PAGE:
Grover Beach is quickly positioning itself to become the Pot Capital of the Central Coast, and I can already foresee a day when farmers hawk organic strains of weed from roadside stands and the annual Marijuana Festival comes to rival what Gilroy does with garlic up north.
Some people are not happy about that.
Take former Mayor Ron Arnoldsen, for example, who likened City Council members to prostitutes for their quick accommodations to marijuana businesses.
Arnoldsen strolled up to the lectern during public comment on May 15 and sarcastically identified himself as a resident of “Groovy Grover Beach, the jewel of the Cannabis Coast.”
Premium content for only $0.99
For the most comprehensive local coverage, subscribe today.
He then went on to recount his childhood growing up in a small Nevada town with “two little houses of ill repute.”
“I was told the ladies there would do anything for money,” he said. “Now I live in a little community on the Central Coast of California, and I’m told that the City Council will do anything for money. Are you whores?”
If he’d been holding a mic, he would have dropped it. Instead, he just turned and walked off while the crowd groaned.
First off, I would expect more from a former city leader than old-school hooker shaming. It’s one thing to think the council is selling out and a whole other thing to paint them with a vulgar slur.
Councilwoman Mariam Shaw, mother of an 8-year-old daughter, was justifiably offended by Arnoldsen’s flippant comparison and called it hate speech.
In a commentary to Cal Coast News, however, Arnoldsen was unfazed by any backlash and doubled down on his position while simultaneously making almost no sense whatsoever, which is a pretty impressive feat.
“I ask, are they greedy whores?” he wrote, kicking it up a notch before going on to insinuate not once but twice that some council members might be personally compensated for approving the ordinance allowing marijuana businesses.
In other words, they might be open to taking bribes? If that’s what he’s saying, such an act would be illegal, which is a pretty reckless accusation.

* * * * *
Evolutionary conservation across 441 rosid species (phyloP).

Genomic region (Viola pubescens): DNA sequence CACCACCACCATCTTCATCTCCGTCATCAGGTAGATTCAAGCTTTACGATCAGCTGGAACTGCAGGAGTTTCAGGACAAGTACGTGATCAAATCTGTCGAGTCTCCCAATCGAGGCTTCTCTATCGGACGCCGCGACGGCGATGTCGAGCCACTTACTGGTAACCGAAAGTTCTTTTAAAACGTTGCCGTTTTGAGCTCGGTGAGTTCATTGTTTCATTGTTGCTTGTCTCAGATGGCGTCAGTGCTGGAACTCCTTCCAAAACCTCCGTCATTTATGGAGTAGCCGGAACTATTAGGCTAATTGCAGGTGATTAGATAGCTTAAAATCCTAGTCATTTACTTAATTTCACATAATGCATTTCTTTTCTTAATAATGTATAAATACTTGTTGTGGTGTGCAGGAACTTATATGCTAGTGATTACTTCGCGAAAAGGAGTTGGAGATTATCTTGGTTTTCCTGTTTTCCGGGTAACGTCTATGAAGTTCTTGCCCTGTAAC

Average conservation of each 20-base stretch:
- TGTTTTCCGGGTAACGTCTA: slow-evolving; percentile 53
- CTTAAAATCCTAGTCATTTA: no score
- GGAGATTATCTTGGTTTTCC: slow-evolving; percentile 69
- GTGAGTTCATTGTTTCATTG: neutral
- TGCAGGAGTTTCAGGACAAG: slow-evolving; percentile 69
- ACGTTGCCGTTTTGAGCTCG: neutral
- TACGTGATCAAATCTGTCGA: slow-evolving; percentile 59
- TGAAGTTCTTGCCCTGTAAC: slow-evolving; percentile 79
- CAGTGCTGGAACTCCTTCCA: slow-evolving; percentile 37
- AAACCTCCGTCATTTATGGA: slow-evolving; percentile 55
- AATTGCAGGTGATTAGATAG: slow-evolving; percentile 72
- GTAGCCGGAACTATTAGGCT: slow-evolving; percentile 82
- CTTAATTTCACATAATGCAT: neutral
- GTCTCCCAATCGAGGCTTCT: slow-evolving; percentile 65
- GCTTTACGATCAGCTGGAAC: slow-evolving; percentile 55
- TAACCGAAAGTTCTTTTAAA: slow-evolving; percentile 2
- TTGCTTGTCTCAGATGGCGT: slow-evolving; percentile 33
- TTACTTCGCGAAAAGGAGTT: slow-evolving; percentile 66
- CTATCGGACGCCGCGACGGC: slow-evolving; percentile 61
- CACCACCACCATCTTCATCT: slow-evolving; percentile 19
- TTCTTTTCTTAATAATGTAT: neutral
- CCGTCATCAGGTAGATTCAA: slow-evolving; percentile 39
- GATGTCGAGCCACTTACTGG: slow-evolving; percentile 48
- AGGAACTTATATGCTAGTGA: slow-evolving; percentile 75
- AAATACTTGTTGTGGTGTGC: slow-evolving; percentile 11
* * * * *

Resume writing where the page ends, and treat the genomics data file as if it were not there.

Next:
And it came after Arnoldsen conveniently attempted to rewrite history by claiming that a “whore,” according to Merriam-Webster, was just “a venal or unscrupulous person,” which is some brazen cherry-picking of dictionary definitions.
“It does not designate the person’s sexual affiliation,” he wrote of the word, “or that they are performing sex acts.”
On that second part, yeah, it actually does.
Here’s how the online entry reads. Definition No. 1: “A woman who engages in sexual acts for money.” Definition No. 2: “A male who engages in sexual acts for money.”
Definition No. 3: What Arnoldsen said.
The fact that Arnoldsen would spin a tale about growing up in the shadow of his neighborhood brothels as a lead-in to suggesting city leaders might be “whores,” but then pole-vault past the obvious meaning of the word to the least-common definition is audacious.
He claims that he’s not opposed to marijuana use but is simply concerned with the impact it will have on Grover Beach.
That’s his only bona fide point. Yes, there are legitimate concerns with the burgeoning marijuana industry. Where these businesses go, how they are regulated, and what impact they might have on the community are worthy issues for debate.
But is Grover Beach wrong for aggressively pursuing a potentially lucrative legal industry that could boost its economy?
Let’s face it: Grover Beach is the red-headed stepchild of the South County. It doesn’t have the pier or panache of Pismo, nor the village charm of Arroyo Grande.
It does have the Oceano Dunes, but that’s mostly the city serving as a drive-through for off-roaders filling up on gas, beer and food.
Instead of sitting idly by while a city like Paso Robles finds a way to pair wine and marijuana, why shouldn’t Grover woo weed?
Arnoldsen was unfazed by any backlash and doubled down on his position while simultaneously making almost no sense whatsoever, which is a pretty impressive feat.
Unfortunately, it’s not so easy as merely watering the pot shops and watching them sprout into a mellow little community.
The key to broad economic growth is not only getting people to come to Grover, but to stay there as well, and pot probably isn’t the answer because polluting the air in public places is widely illegal under state law.
So while wineries can lure tourists with tasting rooms, we won’t be seeing beachfront smoking dens anytime soon.
Nevertheless, Grover’s leaders should be applauded for recognizing an opportunity and trying to seize it.
And they should be undeterred by scare tactics, faulty logic and outright misrepresentations.
Ron Arnoldsen owes city leaders an apology. Not only was he crude and faithless in attacking their motives, but he was disingenuous and manipulative as well.
Despite what he may think, there’s a vast difference between cultivating marijuana and selling sex.